The United States has moved rapidly to increase the adoption of electronic medical records (EMRs) over the past decade. These new systems promised improved safety and lowered cost through information sharing. One key challenge to achieve this goal is better patient data matching. Patient matching is the process of comparing different identify records to determine if the two records refer to the same patient.
For example, in the figure below you compare each individual data attributes to determine rather the two records are the same. For instance, algorithms can compare whether John and Jon are the same name – then look Smith vs Smtih, and then compare the individual dates. If the elements are exactly the same this is a relatively simple task. But when data quality errors are entered, the task becomes far more cumbersome.
The data quality errors include varying data standards, the absence or presence of different data elements, misspelled names, transposed names (Smith John versus John Smith), phonetic variation, names change such as the case of marriage, and ‘fat finger’ errors. The old adage “Garbage in and Garbage out” holds true with patient matching. If the data is of poor quality, there is very little the best algorithm can do. However, one of the simplest data quality metrics to be considered is whether or not a given data element is even collected.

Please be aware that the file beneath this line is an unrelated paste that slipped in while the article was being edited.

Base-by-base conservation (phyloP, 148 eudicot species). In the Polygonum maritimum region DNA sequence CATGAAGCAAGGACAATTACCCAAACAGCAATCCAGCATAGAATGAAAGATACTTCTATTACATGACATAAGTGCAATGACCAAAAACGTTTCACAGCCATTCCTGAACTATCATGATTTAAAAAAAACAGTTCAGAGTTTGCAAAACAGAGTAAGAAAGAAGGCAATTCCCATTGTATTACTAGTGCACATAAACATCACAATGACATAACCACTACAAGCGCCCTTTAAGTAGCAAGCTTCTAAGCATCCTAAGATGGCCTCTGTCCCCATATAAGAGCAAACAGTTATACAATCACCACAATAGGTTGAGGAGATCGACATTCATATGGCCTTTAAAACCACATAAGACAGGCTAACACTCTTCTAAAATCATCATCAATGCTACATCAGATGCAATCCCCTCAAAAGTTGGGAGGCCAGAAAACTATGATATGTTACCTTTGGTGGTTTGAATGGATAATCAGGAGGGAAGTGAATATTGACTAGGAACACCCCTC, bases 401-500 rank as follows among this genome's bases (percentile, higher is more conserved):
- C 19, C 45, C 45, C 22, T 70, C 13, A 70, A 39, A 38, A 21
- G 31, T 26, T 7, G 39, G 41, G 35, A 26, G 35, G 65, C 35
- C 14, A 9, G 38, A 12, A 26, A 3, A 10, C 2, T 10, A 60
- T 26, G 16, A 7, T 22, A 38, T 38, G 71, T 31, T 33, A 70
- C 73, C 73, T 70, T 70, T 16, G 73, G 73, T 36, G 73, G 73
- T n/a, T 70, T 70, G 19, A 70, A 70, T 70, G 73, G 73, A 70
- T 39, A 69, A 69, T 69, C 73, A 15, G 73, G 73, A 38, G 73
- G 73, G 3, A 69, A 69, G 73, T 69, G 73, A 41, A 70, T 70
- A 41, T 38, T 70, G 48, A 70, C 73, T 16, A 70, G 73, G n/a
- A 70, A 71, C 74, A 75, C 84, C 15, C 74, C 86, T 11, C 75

To date, there has been there has been little substantive work that looks at the data available for matching on a national scale. A recent study, “The Building Blocks of Interoperability. A Multisite Analysis of Patient Demographic Attributes Available for Matching” (available through an Open Source license) focuses on the issue of patient demographic availability. The work coordinated at Northwestern University by Dr. Abel Kho’s group, along with over two dozen other investigators helps fill this knowledge gap and lead to a few interesting findings.
The paper looks at how the different data elements change across time and over region. The work found that key elements such as first and last names, address, date of birth, gender are highly available across time and regions. Additionally, the work found that social security numbers are becoming less frequently collected, which may have implications for organizations' ability to link records. Furthermore, we found email address collection is significantly increasing.
This ongoing work helps set the stage for future exploration in the areas of patient data quality and patient matching. The manuscript serves as a good starting point to better understanding the challenges of consistent matching of health records across the country.